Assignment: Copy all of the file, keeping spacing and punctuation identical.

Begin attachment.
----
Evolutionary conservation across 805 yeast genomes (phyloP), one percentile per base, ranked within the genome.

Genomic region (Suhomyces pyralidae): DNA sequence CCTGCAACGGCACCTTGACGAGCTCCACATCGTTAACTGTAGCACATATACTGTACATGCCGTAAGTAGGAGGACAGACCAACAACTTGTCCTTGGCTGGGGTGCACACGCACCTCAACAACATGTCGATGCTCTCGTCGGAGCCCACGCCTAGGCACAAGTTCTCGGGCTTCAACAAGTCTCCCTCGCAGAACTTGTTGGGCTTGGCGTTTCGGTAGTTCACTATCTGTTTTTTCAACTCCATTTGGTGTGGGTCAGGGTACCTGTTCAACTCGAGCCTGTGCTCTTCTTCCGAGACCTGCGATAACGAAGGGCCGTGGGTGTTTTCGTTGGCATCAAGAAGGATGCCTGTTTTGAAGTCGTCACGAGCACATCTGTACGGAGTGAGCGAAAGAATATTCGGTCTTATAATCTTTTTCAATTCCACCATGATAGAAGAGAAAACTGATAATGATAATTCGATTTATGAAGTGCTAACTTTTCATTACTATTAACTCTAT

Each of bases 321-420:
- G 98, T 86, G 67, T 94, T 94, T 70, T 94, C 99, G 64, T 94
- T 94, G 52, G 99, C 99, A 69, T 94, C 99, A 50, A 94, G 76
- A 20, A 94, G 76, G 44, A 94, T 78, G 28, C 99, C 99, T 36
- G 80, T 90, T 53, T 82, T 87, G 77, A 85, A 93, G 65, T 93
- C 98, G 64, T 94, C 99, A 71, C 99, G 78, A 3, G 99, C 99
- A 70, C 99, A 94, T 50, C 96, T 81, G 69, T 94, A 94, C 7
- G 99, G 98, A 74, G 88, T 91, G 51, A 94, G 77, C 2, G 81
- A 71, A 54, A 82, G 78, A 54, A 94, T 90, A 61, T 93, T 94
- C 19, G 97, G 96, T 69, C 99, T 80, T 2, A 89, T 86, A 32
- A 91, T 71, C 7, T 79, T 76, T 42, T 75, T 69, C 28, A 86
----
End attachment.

Evolutionary conservation across 805 yeast genomes (phyloP), one percentile per base, ranked within the genome.

Genomic region (Suhomyces pyralidae): DNA sequence CCTGCAACGGCACCTTGACGAGCTCCACATCGTTAACTGTAGCACATATACTGTACATGCCGTAAGTAGGAGGACAGACCAACAACTTGTCCTTGGCTGGGGTGCACACGCACCTCAACAACATGTCGATGCTCTCGTCGGAGCCCACGCCTAGGCACAAGTTCTCGGGCTTCAACAAGTCTCCCTCGCAGAACTTGTTGGGCTTGGCGTTTCGGTAGTTCACTATCTGTTTTTTCAACTCCATTTGGTGTGGGTCAGGGTACCTGTTCAACTCGAGCCTGTGCTCTTCTTCCGAGACCTGCGATAACGAAGGGCCGTGGGTGTTTTCGTTGGCATCAAGAAGGATGCCTGTTTTGAAGTCGTCACGAGCACATCTGTACGGAGTGAGCGAAAGAATATTCGGTCTTATAATCTTTTTCAATTCCACCATGATAGAAGAGAAAACTGATAATGATAATTCGATTTATGAAGTGCTAACTTTTCATTACTATTAACTCTAT

Each of bases 321-420:
- G 98, T 86, G 67, T 94, T 94, T 70, T 94, C 99, G 64, T 94
- T 94, G 52, G 99, C 99, A 69, T 94, C 99, A 50, A 94, G 76
- A 20, A 94, G 76, G 44, A 94, T 78, G 28, C 99, C 99, T 36
- G 80, T 90, T 53, T 82, T 87, G 77, A 85, A 93, G 65, T 93
- C 98, G 64, T 94, C 99, A 71, C 99, G 78, A 3, G 99, C 99
- A 70, C 99, A 94, T 50, C 96, T 81, G 69, T 94, A 94, C 7
- G 99, G 98, A 74, G 88, T 91, G 51, A 94, G 77, C 2, G 81
- A 71, A 54, A 82, G 78, A 54, A 94, T 90, A 61, T 93, T 94
- C 19, G 97, G 96, T 69, C 99, T 80, T 2, A 89, T 86, A 32
- A 91, T 71, C 7, T 79, T 76, T 42, T 75, T 69, C 28, A 86